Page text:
The woman knows that Barack Obama's spending plans are going to be paid for by the children to her right . . .
Twenty-four percent affirmed (I love this) "The government has its own money."
Eleven percent said either that it got it from some other source (aliens? payoffs from lobbyists? Christmas gifts?) or that they just didn't know.
I wonder whether to worry more about the 24% that think the government has a night job or the 11% who are just plain clueless.
Just before the last election, the BBC in London had me on their early morning radio show and the subject was "low-knowledge voters." These are people who aren't knowledgable about politics, candidates, the issues -- or, in fact, anything much of social and economic significance.
The Opinion Research survey shows us exactly what the lowest of low-knowledge voters don't know. It could -- and does -- fill all the books in the Harvard Library.
How many of the 36% who think the money government spends comes from some source other than taxpayers are Obama voters? Without more information, I'd hazard a guess that most of them are. As a famous post-election Zogby Poll demonstrated, most of what Obama voters know is true . . . isn't.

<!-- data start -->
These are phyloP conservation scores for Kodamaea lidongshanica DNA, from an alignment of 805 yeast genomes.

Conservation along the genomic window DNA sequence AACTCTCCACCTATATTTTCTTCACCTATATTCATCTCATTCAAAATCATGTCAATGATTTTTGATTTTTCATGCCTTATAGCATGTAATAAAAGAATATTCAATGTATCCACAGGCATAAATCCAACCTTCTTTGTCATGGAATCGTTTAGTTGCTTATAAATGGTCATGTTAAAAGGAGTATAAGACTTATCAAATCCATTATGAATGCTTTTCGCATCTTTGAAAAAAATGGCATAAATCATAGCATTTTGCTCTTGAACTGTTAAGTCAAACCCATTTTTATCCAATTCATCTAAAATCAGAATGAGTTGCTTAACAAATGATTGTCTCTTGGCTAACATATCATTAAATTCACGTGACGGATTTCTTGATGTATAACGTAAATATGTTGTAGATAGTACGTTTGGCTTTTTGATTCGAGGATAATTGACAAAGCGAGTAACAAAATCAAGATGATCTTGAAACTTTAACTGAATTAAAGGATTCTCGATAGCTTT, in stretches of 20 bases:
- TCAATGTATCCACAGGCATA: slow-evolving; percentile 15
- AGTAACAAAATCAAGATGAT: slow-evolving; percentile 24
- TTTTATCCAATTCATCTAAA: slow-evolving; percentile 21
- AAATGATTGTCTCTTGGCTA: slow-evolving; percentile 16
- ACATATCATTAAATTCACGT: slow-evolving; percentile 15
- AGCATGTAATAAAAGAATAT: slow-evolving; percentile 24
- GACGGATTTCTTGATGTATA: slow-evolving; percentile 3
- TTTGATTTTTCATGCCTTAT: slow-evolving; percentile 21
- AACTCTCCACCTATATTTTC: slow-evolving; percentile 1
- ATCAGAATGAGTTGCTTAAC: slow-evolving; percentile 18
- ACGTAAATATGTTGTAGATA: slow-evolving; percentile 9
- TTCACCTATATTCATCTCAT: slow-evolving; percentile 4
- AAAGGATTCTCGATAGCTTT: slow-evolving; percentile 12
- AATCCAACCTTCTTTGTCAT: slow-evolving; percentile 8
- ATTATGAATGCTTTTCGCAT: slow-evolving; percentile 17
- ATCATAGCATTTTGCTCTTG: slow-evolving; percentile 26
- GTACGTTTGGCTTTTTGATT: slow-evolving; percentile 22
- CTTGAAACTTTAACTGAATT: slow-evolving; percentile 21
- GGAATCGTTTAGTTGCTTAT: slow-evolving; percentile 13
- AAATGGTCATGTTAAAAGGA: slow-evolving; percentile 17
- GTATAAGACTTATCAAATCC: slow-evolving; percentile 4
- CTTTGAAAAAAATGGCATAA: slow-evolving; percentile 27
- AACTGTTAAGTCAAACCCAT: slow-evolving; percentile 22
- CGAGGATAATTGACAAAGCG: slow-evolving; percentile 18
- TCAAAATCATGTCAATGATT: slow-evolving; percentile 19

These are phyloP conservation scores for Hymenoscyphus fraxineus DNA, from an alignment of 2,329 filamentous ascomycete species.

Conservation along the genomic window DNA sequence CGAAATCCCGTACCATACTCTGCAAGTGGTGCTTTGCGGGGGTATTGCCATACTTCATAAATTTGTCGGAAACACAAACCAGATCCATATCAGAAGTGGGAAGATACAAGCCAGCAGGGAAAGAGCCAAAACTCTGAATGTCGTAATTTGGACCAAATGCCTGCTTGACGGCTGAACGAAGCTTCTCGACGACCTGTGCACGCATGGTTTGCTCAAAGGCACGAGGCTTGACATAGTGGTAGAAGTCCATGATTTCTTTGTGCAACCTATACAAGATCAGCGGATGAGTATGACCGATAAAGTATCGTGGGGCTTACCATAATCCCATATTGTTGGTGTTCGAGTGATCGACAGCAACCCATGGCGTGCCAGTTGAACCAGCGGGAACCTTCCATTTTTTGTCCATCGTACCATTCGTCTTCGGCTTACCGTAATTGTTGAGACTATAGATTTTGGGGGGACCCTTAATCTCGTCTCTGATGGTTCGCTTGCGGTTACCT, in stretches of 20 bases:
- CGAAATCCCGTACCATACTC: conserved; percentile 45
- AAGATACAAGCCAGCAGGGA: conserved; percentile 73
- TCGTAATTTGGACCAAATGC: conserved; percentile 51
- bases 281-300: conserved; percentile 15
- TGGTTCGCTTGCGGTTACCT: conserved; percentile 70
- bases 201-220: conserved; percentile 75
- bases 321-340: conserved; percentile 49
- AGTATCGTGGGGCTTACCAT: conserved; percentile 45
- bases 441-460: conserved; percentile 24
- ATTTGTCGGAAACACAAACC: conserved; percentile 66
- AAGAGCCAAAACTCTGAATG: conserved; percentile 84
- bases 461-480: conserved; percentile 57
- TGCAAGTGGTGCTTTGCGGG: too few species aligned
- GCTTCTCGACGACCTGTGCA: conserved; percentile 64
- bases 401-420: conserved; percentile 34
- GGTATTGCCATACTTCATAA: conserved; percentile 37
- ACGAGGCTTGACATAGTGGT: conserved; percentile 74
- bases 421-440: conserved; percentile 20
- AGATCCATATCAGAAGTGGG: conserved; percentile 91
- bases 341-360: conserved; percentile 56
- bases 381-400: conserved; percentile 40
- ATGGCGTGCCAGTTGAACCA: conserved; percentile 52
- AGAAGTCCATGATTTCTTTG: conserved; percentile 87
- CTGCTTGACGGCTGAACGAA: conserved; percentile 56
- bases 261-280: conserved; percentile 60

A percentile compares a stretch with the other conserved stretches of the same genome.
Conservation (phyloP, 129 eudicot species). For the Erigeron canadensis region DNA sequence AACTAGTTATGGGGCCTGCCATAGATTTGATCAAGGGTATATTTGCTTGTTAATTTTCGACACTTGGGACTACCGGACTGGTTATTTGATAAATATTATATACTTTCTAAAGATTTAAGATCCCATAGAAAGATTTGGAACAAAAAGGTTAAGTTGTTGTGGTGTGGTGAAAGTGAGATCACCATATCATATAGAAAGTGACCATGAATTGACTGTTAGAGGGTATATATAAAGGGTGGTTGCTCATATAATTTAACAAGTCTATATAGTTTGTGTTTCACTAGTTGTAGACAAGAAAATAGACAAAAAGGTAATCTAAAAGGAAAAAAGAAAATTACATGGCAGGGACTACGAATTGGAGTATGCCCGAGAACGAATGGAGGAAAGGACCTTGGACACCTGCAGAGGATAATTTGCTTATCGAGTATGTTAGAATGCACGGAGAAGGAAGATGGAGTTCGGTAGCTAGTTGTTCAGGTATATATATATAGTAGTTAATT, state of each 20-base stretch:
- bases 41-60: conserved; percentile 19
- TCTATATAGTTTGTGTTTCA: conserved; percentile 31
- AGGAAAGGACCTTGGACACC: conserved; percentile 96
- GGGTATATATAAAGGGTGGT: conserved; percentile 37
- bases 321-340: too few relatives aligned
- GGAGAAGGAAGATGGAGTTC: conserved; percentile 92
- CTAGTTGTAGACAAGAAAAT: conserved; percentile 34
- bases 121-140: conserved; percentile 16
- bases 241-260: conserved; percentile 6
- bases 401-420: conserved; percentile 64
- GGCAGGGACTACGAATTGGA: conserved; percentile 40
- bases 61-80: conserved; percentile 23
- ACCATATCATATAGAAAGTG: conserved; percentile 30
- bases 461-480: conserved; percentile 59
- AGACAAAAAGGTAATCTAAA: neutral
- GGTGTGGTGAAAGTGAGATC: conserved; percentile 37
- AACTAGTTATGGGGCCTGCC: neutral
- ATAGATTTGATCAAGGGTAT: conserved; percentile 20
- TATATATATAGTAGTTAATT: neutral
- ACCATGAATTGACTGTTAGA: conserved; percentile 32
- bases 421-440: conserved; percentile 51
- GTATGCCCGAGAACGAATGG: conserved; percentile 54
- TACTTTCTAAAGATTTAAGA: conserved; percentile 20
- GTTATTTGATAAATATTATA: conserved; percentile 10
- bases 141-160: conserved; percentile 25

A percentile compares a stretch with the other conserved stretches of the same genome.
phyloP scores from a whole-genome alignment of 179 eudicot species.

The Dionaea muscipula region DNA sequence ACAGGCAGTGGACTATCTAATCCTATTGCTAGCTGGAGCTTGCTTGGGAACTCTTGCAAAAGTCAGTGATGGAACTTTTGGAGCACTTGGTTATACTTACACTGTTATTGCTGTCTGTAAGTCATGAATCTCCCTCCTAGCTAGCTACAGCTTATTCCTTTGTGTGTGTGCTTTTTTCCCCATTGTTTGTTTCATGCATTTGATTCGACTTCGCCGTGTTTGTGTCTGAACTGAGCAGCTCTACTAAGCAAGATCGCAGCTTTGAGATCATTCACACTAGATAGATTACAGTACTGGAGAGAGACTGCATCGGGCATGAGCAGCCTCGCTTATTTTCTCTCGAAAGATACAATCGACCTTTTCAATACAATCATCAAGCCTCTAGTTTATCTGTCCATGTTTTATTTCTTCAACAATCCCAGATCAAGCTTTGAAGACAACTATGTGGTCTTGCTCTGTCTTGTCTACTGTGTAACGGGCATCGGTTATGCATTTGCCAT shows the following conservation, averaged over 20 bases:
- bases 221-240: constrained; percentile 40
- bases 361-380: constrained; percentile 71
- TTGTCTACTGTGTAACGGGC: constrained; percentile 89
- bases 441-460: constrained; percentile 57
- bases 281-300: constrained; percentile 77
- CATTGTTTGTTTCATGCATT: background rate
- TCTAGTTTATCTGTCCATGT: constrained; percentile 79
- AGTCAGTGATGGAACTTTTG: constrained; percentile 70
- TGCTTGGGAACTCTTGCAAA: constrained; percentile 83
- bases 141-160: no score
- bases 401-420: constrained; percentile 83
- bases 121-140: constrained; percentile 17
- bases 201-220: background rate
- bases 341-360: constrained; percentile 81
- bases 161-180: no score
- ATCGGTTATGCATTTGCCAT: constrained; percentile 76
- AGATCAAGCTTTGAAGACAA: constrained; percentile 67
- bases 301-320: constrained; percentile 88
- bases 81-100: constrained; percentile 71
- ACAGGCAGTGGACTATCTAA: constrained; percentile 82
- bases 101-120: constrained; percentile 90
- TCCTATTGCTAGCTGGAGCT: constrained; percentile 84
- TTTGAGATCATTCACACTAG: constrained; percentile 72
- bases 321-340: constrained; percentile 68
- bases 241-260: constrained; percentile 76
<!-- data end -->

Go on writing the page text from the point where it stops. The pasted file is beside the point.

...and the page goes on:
It turns out that many "Obama voters" are that only -- and not much more. That was illustrated in the early December run-off for the U.S. Senate seat in Georgia. It was supposed to be a close race between Demcocrat Jim Martin and incumbent Senator Saxby Chambliss, perhaps even closer than the tight November election where neither candidate won the required majority.
In fact, Chambliss in December won by a landslide -- 57% to 43%. Apparently, a great many Obama voters -- tens of thousands (and some estimates are a hundred thousand-plus) -- stayed away from the run-off. They just weren't interested if Obama wasn't on the ballot.
Will something similar happen in other states in the 2010 election, when there will be no Obama running? Could be.